Good Omens

A coconut.

When I arrived at my stopover in Fort Lauderdale sleep deprived and slightly delirious, the terminal felt crowded and suffocating, so I took up my habit of wandering around and window shopping the food on offer.

As I pushed my way into a brightly lit Kitchen Network kiosk and examined a cellophane-wrapped hummus and vegetable sandwich for $12, I looked up and locked eyes with another backpacker. He was short in stature and wiry, but had a sharp presence that made him seem to take up more space than his frame suggested.

A beam of camaraderie pulsed between us as he pointed to my backpack. Is that all you have with you? No, I confided. I have surfboards too.

He was on his way to Lima, Peru, and had been traveling for 8 years to date, living off of about $400 per month. While in Central America, he had supplemented his budget by working at a retreat center as a shaman, leading Ayahuasca ceremonies. I was intrigued.

We sat down together and struck up a conversation. His name was Allen and he was 48 or 49 years old. He couldn’t seem to remember exactly. He told me that he could no longer live in the prescribed, standard world that had been pressed on him for the first half of his life. That he could never go back. He told me about the lessons that he had learned in his travels, the power of the authentic self. And that he had recognized this energy in me and sought out this conversation.

I wasn’t sure whether to feel flattered or creeped out, but I figured I had nothing to lose by listening to what this guy had to say. I noticed you in San Francisco because of how you move with your backpack, he said. Most people treat their luggage as some annoying appendage they have to drag behind them. Travelers like you and I carry their backpacks like a turtle carries its shell. I looked around and began to notice people struggling with their wheeled luggage as it bounced along precariously behind them.

I love my backpack. I told him about hiking the Lost Coast with a surfboard strapped to my pack, and about my first solo hike, the Fourth of July when I hiked into Ventana Wilderness. I felt possessed on that particular hike, pressing onward without a single rest for 9 miles in the blistering summer heat, running out of water because I was unwilling to pause to refill at the stream crossings, finally losing it on the steepest, meanest hill at the end of the climb. I came upon a snake, coiled and poised to strike in the center of the trail. Everything flashed bright and then blurred, tilted as I stumbled backward and collapsed in exhaustion. I felt that I had finally purged whatever driving force had taken hold of me, and when I looked up, I saw that the snake was just a stick, a hallucination.

Allen nodded knowingly. It wasn’t just a hallucination, he said. It was a vision into an alternate world, and you sought it by taking the fork in the path, the road less travelled. You are a seeker, he said, and you are receiving what I am telling you with a higher level of openness and attention than anyone I have talked to in a long time.

I smiled, and he paused and asked if I was still with him. I admitted that I didn’t understand it all but I was listening. I asked him if he felt that he was losing my attention. He said he knew I was listening but sometimes it seemed as if I didn’t know what to do with my face. Just now, he said, you thought I complemented you and your face changed. The warmth went out of your smile and you jerked backward.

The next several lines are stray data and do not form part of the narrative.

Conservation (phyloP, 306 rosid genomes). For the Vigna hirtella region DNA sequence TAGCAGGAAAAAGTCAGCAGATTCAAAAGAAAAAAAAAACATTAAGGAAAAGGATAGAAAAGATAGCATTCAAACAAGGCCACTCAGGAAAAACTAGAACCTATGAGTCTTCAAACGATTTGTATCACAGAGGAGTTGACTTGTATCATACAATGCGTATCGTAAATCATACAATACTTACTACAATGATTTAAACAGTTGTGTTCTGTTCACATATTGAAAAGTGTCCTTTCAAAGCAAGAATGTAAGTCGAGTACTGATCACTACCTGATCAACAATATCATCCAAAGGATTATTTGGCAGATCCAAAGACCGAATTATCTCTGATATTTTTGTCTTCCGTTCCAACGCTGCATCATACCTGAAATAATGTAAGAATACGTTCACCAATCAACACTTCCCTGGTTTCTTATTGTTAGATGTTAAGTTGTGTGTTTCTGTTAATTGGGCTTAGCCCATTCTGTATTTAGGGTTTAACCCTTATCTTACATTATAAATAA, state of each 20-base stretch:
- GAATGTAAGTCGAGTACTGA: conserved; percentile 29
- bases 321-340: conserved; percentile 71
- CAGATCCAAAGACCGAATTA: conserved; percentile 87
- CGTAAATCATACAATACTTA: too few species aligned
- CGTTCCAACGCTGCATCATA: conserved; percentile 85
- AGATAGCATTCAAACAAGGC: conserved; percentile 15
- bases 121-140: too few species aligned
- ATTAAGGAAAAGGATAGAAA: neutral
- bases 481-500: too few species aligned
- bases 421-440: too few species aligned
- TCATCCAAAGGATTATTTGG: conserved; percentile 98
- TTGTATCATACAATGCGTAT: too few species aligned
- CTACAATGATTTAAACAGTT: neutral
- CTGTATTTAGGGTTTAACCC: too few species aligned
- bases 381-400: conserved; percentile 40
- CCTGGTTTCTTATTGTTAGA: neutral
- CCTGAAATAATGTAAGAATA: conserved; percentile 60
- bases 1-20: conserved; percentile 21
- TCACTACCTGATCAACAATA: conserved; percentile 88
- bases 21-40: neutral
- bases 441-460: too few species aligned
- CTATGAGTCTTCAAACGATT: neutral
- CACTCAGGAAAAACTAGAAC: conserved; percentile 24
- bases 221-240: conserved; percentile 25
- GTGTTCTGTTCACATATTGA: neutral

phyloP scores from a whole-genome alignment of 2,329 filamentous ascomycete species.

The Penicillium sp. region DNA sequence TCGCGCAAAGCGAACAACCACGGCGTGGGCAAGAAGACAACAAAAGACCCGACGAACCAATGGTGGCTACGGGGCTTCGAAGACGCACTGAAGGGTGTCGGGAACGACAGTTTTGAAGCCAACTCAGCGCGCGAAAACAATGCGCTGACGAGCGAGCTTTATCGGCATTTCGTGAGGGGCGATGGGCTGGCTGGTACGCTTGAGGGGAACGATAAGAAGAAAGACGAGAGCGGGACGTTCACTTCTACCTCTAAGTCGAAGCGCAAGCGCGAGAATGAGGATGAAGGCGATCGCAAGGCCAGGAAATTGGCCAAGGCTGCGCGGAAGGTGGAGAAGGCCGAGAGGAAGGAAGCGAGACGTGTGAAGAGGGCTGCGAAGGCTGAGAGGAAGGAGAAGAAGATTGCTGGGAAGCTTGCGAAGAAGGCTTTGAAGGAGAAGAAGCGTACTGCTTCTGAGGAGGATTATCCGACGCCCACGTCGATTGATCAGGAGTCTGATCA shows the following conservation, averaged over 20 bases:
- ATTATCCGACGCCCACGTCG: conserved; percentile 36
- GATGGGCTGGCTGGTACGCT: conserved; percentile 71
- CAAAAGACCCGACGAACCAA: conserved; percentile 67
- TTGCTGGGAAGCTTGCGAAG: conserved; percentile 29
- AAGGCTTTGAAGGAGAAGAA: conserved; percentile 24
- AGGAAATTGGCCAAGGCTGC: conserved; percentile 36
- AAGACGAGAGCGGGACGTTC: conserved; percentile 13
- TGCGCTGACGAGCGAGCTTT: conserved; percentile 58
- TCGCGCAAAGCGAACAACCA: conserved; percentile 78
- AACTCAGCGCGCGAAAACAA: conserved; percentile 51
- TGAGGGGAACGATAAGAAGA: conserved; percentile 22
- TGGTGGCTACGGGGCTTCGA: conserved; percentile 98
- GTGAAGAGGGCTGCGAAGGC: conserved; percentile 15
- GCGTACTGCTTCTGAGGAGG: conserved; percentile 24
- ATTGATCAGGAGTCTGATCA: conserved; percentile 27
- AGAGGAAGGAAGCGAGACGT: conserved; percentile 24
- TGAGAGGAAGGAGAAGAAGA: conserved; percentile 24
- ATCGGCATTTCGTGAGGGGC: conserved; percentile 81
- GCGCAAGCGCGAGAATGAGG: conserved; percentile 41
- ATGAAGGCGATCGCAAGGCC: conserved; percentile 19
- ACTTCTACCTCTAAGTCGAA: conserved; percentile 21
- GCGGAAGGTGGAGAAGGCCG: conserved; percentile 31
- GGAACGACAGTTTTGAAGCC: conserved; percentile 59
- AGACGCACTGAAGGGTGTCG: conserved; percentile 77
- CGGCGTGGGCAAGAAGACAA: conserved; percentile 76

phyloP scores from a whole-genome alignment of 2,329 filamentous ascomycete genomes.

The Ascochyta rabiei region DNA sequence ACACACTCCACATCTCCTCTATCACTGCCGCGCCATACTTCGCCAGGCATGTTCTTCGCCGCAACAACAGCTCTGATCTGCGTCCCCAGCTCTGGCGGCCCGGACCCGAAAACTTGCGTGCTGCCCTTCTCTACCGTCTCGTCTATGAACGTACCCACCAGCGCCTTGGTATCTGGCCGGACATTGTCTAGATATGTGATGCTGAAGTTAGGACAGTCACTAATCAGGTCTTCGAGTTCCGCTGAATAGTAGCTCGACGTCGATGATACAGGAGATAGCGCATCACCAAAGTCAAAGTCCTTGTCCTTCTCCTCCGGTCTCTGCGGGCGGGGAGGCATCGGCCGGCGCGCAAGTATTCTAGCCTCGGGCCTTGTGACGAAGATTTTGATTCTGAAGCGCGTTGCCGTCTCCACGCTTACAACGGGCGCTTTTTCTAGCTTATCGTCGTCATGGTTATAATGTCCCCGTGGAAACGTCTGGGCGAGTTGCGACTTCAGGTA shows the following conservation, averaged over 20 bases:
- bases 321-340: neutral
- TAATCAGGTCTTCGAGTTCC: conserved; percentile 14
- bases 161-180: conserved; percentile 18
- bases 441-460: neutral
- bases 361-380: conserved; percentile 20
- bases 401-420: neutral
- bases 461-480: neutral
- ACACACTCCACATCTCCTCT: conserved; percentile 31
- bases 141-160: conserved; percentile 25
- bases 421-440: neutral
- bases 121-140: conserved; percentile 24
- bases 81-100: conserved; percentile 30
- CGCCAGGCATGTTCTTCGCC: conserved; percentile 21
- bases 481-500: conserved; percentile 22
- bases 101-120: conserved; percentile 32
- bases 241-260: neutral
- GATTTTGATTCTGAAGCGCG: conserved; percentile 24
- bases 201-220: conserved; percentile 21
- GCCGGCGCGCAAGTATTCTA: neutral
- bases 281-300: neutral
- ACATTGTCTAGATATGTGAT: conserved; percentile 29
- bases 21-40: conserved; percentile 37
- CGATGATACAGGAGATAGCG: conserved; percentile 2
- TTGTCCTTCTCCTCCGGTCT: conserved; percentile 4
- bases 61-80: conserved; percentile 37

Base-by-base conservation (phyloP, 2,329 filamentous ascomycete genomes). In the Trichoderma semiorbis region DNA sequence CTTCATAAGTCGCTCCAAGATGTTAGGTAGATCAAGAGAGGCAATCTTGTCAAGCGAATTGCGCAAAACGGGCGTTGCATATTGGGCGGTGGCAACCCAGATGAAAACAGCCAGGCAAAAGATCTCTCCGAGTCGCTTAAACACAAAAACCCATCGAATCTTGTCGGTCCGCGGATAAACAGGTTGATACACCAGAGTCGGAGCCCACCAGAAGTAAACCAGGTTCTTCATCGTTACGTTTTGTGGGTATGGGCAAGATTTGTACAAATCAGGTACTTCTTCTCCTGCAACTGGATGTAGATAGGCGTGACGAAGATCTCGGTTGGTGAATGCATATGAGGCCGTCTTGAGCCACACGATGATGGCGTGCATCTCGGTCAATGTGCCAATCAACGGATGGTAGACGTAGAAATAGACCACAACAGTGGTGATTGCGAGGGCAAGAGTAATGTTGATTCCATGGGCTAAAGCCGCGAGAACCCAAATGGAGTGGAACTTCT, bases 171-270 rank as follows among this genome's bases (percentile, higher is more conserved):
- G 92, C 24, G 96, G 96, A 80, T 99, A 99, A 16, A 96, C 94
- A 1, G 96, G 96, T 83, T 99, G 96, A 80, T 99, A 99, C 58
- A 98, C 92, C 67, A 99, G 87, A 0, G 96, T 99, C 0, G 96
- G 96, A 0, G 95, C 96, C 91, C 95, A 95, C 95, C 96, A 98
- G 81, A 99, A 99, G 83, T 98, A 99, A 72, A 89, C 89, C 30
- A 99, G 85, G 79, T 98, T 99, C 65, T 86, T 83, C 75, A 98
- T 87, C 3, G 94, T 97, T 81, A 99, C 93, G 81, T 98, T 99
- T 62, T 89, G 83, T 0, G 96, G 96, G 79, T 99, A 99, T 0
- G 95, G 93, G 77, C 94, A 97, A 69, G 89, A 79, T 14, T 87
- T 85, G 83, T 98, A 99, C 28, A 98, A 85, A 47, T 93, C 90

I started paying attention to my plastic smiles and robot nods as they bubbled to the surface. He was right. I took note of it. Gradually he began to fill those same pauses with his own giggling. I asked him what he was laughing about. When you stop wearing the mask, your true self melts like butter and tickles me when it seeps out, he said.

When my flight began to board, we said goodbye, thanked each other for the conversation, and wished each other well on our travels. His parting words: You should meet Ayahuasca. You are ready.

I shook my head, chuckling, and got in line. I turned back to grin at him but he had vanished just as suddenly as he appeared. A thought flashed briefly that he might have been a hallucination, a glimpse into another world. We didn’t exchange any identifying information and it’s highly improbable that our paths will cross again. But I like to think that this meeting was an omen to validate my intention for this journey, to relax the tight knot of doubt and massage the muscles that hold the mask on my face, to remind me to be open to the unexpected and to tap into the power of my authentic self.

6 thoughts on “Good Omens

  • Posted on April 2, 2015 at 5:39 pm

    Hi, Aloe. That’s a very moving story that bodes very well to start this new experience. Thanks for taking the time to write for all of us here at home. Jim H.

  • Posted on April 2, 2015 at 12:37 pm

    I was so excited to check your blog today and see a new post! Glad to hear it was a good omen, confirming your intentions for this journey. I’m going to have to start paying attention to my “mask” since I know I have one, too. I cannot thank you enough for sharing your experiences – I will be living vicariously through you!

  • Posted on April 2, 2015 at 10:15 am

    Oh Aloe, this is amazing. You are my female Paulo Coelho. I’ve shared this one with my friend Lavina, a fellow world traveler. xoxo

    • Posted on April 14, 2015 at 9:15 pm

      Thanks for the support and inspiration 🙂

  • Posted on April 2, 2015 at 6:38 am

    What a powerful experience! People come into our lives for a reason. I am glad you are following you heard and soul.
    Time to get to the beach!!
    Miss you Aloe!!

  • Posted on April 1, 2015 at 10:41 pm

    Hi Aloe! I can see your blog now and am enjoying it but missing you


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